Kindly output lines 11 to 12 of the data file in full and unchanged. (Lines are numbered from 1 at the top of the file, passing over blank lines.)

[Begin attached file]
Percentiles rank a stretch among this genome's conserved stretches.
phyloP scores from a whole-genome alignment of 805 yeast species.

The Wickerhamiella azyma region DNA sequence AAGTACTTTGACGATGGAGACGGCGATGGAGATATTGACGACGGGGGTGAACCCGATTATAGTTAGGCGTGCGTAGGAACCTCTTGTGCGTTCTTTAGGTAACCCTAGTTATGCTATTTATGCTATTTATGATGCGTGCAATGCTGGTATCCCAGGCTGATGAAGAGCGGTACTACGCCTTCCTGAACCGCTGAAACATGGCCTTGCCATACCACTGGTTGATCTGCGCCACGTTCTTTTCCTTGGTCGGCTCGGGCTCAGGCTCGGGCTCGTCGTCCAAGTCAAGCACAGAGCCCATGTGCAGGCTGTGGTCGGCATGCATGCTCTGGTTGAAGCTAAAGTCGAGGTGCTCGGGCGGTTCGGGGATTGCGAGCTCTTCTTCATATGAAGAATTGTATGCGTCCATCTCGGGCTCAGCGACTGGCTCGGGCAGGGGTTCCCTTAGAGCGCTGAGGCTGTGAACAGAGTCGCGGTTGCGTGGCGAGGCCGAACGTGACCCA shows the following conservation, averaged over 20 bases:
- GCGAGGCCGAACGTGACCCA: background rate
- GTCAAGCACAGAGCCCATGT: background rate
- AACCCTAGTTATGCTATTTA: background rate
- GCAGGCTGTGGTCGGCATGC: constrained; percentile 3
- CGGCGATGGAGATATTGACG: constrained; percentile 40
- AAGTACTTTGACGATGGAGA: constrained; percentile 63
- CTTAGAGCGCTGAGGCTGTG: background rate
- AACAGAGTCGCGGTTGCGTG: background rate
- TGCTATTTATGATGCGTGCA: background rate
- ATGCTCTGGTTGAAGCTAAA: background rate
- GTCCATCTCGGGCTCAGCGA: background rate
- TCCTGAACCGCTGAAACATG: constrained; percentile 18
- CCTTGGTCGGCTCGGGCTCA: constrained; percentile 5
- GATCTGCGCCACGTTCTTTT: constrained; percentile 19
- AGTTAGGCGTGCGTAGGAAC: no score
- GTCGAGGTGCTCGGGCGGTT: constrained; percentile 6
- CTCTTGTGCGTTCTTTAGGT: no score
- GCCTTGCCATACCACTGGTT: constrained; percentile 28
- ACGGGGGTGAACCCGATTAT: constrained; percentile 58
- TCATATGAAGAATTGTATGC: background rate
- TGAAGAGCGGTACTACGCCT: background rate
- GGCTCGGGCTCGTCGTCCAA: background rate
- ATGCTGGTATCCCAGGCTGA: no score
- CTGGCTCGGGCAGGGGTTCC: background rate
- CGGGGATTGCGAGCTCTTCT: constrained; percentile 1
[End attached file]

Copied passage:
- AACAGAGTCGCGGTTGCGTG: background rate
- TGCTATTTATGATGCGTGCA: background rate